the Big Green Book of the Big Blue Sea

the Big Green Book of the Big Blue Sea

by Helaine Becker, Willow Dawson

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Based on the idea that knowledge is power, The Big Green Book of the Big Blue Sea shows how the ocean works and why this immense ecosystem needs our protection. Experiments using everyday materials help explain scientific concepts, such as why the ocean is salty, how temperature affects water density and why fish don't get waterlogged.

A focus on


Based on the idea that knowledge is power, The Big Green Book of the Big Blue Sea shows how the ocean works and why this immense ecosystem needs our protection. Experiments using everyday materials help explain scientific concepts, such as why the ocean is salty, how temperature affects water density and why fish don't get waterlogged.

A focus on pollution and other ecological hazards raises awareness. Young scientists will gain a hands-on understanding of how ?booms? clean oil spills and how a garbage patch roughly twice the size of Texas came to exist in the middle of the Pacific Ocean. Newsy sidebars bring readers up to date on efforts to combat environmental hazards —- such as the use of oysters to help squelch pollution in urban waterways. An ideal tool for classroom use or the perfect way to spend a rainy day, The Big Green Book of the Big Blue Sea is an essential part of any science library.

Editorial Reviews

Publishers Weekly
“You cannot live without the ocean. Your blood, sweat and tears are all versions of seawater we carry within us so we can survive on land,” writes Becker in a book that features hands-on experiments involving ocean life. Areas of focus include convection currents, which readers can explore by creating an underwater volcano in a jar; whale communication; and oil spills. Photographs, illustrations, sidebars, and charts combine a playful spirit with valuable insight into ocean health. Ages 8–12. Agent: Lauren Macleod, the Strothman Agency. (Apr.)
Children's Literature - Susan Borges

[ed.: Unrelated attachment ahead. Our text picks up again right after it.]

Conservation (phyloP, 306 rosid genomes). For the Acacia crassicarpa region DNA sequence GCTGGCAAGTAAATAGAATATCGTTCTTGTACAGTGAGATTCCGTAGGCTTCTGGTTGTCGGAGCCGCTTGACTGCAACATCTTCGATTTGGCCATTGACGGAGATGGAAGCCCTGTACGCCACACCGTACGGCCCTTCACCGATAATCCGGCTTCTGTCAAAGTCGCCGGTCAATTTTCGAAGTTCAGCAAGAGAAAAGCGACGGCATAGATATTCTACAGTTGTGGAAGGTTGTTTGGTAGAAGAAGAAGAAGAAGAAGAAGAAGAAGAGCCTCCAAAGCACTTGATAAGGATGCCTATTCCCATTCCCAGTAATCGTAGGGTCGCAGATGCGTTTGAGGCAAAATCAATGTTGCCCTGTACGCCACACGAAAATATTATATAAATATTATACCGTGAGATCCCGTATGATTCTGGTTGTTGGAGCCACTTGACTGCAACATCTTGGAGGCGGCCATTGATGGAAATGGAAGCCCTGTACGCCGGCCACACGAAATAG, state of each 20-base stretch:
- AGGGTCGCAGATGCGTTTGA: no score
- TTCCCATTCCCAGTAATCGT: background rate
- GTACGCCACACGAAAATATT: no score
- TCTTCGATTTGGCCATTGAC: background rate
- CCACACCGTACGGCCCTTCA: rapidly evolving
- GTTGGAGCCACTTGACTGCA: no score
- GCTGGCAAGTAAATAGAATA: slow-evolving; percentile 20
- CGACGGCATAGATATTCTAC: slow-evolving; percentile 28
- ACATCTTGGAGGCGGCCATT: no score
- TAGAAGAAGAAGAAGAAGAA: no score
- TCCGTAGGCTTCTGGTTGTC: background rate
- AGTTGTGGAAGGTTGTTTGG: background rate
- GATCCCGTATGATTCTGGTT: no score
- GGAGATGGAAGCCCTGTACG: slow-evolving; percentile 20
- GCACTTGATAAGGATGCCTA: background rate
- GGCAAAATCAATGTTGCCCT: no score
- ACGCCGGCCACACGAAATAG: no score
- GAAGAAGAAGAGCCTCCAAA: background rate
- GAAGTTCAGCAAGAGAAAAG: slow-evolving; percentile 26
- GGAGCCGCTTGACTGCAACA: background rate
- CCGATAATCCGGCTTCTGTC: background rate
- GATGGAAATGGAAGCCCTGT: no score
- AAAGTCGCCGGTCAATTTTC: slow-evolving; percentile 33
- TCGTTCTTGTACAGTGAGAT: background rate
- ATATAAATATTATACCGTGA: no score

Young scientists and marine enthusiasts will enjoy this detailed text about the ocean, which is described as the most important thing in one's life. For millions of years the ocean did not change and now human activity is causing changes that must be understood and stopped. The clear message in this book for young readers is that we must all work together to understand the ocean and then we can begin to work together to help develop long-term approaches that will reverse the negative effects of human activity on the ocean. The text's introductory pages remind readers that the ocean is the back bone for the worldwide web of life on earth. This means that as changes occur and the ocean becomes less healthy, nothing else on earth will be healthy because the ocean is the earth's life's blood. This clearly stated and compelling message makes readers want to conduct the many step-by-step experiments which are designed to show readers how the ocean functions, thus giving them a greater understanding of some of the many real threats to the long term health of the oceans. The varied and interesting experiments which are written out clearly in this text include ways to discover why there are currents in the ocean, how acidic waters affect coral reefs, and how pearls are made. Although there is valuable and important scientific information in this text, unfortunately the organization of the text does not clearly categorize the information into easily understood subsections. Although the table of contents has subtitles for three main categories of information, when reading within the text, it is difficult to determine how the information is categorized. Despite this lack of internal organization, the factual content is excellent and the experiments are easy to conduct and well explained. Detailed illustrations, maps, charts, photographs, and diagrams accompany the text and add greatly to the comprehension of the subject matter. In addition, the illustrations represent many different cultures and populations as well as a variety of geographical areas of the earth. This nonfiction text is sure to be appreciated by young hands-on scientists because it is interesting and well-written, and the simple experiments which will be fun to conduct, clearly demonstrate some of the many ways that the ocean has been impacted by human activity. Reviewer: Susan Borges